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About the Cougar Dam Adult Fish Collection Facility

aerial view of the adult fish collection facilityThe U. S. Army Corps of Engineers built Cougar Dam on the South Fork McKenzie River in the 1960s. Biologists estimate the habitat above the dam once supported more than 4,000 returning adult spring Chinook. Original construction included both adult and juvenile fish passage facilities to help move fish past the dam. However, due to the dam’s impact on downstream river temperatures, adult fish no longer migrated to its base. The Corps abandoned the original adult and juvenile fish passage facilities because they proved to be ineffective.

In combination with the Cougar Dam Temperature Control Facility, this new $10.4 million collection facility supports a complete fish lifecycle over long stretches of the South Fork McKenzie River by moving adult fish to high quality spawning habitat above the dam. Fisheries biologists believe this will substantially support recovery of endangered fish populations in this Willamette River sub-basin.

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Pictures from the project

Implementation

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The Corps’ contractor de-watered the area below the dam and installed a cofferdam immediately downstream of the construction site. Biologists rescued stranded fish in the construction area and released them into the South Fork below the cofferdam.

Construction did not require lowering the reservoir or affect recreation on the lake. Water from the reservoir flowed around the construction site through the regulating outlets so there was no interruption in the river’s flow. The Corps monitored water quality at the construction site and downstream flows in the McKenzie River.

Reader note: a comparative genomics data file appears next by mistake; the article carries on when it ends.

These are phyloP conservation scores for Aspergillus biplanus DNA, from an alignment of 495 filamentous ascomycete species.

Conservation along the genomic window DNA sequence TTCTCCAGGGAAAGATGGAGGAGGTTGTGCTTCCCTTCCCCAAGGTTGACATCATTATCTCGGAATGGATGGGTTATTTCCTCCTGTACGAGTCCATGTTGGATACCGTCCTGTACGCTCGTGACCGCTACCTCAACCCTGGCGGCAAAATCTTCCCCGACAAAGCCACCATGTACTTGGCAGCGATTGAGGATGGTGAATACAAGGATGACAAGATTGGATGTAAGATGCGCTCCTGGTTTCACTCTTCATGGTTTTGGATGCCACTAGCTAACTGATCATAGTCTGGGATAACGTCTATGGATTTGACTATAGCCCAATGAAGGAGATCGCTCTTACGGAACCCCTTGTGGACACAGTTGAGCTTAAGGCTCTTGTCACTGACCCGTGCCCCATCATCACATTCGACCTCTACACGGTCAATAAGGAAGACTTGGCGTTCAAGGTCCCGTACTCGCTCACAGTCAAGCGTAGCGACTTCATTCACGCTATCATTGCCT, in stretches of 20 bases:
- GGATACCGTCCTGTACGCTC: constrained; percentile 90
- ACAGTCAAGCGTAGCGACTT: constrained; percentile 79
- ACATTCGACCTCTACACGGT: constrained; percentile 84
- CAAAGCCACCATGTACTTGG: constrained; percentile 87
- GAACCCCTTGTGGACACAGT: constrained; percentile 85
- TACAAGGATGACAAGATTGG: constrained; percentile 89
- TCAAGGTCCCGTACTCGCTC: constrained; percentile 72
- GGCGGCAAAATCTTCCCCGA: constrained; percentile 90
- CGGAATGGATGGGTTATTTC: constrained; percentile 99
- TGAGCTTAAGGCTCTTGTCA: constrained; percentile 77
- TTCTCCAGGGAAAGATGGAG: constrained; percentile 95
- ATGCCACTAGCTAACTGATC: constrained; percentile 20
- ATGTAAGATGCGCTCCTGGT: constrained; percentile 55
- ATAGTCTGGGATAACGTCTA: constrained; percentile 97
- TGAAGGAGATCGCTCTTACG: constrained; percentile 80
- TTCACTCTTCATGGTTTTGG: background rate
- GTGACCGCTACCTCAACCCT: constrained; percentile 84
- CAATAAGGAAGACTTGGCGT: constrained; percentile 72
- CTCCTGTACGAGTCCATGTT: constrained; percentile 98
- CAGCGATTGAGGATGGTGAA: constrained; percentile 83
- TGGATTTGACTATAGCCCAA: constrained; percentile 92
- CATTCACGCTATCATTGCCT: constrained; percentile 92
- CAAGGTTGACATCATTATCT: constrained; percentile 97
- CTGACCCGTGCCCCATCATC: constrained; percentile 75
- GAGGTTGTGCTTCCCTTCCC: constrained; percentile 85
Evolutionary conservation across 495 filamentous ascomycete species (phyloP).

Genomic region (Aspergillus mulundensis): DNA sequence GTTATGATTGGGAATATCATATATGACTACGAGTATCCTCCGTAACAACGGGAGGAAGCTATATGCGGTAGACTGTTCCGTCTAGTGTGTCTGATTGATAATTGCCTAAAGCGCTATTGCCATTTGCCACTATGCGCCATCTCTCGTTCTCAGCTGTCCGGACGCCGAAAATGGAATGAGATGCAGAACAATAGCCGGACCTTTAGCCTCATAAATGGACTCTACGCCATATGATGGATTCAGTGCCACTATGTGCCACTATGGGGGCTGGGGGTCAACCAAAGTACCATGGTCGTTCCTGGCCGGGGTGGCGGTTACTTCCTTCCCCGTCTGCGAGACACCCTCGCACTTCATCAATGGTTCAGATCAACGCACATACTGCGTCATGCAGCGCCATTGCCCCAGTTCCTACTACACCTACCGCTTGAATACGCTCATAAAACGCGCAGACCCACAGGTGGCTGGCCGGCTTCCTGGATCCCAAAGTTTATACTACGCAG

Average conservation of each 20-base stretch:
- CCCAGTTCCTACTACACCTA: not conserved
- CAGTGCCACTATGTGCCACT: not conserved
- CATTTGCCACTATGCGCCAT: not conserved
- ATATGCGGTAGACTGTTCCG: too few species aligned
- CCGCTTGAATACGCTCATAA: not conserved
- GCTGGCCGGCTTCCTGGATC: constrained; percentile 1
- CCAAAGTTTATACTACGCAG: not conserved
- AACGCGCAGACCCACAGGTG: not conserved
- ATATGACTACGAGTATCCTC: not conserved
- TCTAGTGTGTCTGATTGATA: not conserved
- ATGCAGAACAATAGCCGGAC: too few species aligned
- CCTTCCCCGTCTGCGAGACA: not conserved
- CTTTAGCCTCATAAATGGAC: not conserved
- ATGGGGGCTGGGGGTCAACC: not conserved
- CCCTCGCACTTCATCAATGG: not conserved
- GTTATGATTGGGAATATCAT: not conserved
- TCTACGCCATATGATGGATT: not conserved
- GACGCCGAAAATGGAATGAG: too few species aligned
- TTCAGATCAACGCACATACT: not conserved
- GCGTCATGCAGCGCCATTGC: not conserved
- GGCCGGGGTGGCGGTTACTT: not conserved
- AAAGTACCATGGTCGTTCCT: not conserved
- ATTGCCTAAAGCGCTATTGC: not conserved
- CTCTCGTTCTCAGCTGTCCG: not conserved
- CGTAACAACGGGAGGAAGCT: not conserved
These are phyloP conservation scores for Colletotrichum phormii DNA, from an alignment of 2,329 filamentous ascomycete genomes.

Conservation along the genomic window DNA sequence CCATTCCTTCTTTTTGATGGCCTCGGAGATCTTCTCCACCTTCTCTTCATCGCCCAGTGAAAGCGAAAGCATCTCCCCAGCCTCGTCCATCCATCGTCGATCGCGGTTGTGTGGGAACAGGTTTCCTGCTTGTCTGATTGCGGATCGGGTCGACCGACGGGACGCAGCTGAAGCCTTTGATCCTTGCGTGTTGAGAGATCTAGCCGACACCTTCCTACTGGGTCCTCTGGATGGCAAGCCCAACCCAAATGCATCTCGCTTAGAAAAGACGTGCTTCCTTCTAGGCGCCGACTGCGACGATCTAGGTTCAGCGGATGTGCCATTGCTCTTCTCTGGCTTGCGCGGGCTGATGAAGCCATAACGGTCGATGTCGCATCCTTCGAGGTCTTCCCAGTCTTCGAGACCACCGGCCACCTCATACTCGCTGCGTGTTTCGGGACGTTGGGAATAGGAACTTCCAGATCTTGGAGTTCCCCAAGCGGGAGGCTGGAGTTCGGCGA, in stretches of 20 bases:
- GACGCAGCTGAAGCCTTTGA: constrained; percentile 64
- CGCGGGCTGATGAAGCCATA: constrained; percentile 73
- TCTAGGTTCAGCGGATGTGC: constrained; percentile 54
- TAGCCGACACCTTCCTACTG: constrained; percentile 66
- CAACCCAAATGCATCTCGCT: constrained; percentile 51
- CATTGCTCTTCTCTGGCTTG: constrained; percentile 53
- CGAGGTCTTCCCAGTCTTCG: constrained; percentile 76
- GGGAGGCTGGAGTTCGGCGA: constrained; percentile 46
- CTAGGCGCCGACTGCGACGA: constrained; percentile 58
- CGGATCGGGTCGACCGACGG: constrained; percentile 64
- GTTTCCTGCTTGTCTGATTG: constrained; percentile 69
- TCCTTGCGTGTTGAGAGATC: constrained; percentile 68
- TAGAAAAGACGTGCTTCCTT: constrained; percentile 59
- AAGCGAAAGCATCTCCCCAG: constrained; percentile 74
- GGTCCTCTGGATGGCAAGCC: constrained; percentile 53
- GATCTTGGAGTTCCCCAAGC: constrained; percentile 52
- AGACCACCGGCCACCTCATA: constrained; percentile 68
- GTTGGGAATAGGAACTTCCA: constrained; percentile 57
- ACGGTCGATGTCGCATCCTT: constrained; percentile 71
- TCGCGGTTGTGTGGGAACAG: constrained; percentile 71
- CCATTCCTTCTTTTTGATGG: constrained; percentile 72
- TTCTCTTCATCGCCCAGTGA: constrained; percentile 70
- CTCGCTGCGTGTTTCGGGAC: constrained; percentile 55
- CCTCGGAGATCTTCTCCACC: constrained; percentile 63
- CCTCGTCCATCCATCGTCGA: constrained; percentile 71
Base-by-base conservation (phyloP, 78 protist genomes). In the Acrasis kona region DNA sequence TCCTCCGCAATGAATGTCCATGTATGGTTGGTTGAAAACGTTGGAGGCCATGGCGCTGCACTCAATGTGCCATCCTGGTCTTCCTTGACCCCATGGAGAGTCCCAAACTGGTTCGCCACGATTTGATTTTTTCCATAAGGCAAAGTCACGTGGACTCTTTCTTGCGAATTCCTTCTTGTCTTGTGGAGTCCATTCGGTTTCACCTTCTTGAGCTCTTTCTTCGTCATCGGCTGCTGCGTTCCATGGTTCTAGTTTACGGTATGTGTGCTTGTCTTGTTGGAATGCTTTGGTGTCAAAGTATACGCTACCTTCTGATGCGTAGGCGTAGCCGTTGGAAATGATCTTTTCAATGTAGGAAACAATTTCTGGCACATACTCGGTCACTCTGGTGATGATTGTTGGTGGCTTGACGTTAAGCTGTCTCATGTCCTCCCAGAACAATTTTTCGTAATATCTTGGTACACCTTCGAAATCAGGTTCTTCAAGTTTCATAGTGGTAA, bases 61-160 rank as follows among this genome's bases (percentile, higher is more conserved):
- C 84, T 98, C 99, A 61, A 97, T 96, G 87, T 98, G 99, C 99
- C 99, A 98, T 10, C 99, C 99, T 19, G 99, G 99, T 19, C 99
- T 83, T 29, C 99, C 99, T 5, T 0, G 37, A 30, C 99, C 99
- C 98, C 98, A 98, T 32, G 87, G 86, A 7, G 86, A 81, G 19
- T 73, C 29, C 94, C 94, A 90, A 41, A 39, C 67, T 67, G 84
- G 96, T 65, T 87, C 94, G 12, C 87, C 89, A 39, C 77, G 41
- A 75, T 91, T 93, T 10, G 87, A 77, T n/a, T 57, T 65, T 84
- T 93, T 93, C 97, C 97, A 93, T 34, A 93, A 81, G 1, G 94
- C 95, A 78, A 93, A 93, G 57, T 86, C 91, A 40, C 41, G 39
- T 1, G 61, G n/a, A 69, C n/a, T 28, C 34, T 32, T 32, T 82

An environmental coordinating committee addressed issues throughout the planning, design and construction of the facility. They ensured the design met current fish passage criteria and the project completed in a manner consistent with relevant environmental protection laws and regulations.
The facility includes a fish ladder leading from the base of the dam to a fish collection and sorting area. From there, adult salmon, bull trout and other resident fish are loaded onto trucks and transported to release locations above Cougar Reservoir. The facility’s design incorporates the best features of trapping facilities at other locations, including Bonneville Dam and the Cowlitz River in southern Washington.

The Corps operates and maintains the facility according to guidelines developed collaboratively between the Corps, Oregon Department of Fish and Wildlife (http://www.dfw.state.or.us/fish/CRP/) and other agencies. ODFW determines which fish species, and how many, are moved above the dam for natural spawning. ODFW biologists are on site daily conducting research and monitoring during operational months of May through October, when spring Chinook enter the South Fork McKenzie River.
While not part of the 2008 biological opinions issued by the National Marine Fisheries Service and U.S. Fish and Wildlife Service, the facility will help the Corps and other federal agencies meet requirements to prevent harmful impacts to spring Chinook salmon and bull trout listed under the Endangered Species Act.

Returns of wild adult spring Chinook salmon to the trap since it opened in 2010 have ranged between 250 and 525. We expect similar returns in the future until a long-term solution is implemented to help improve survival of juvenile salmon attempting to pass the dam on their way downstream from their spawning grounds to the ocean.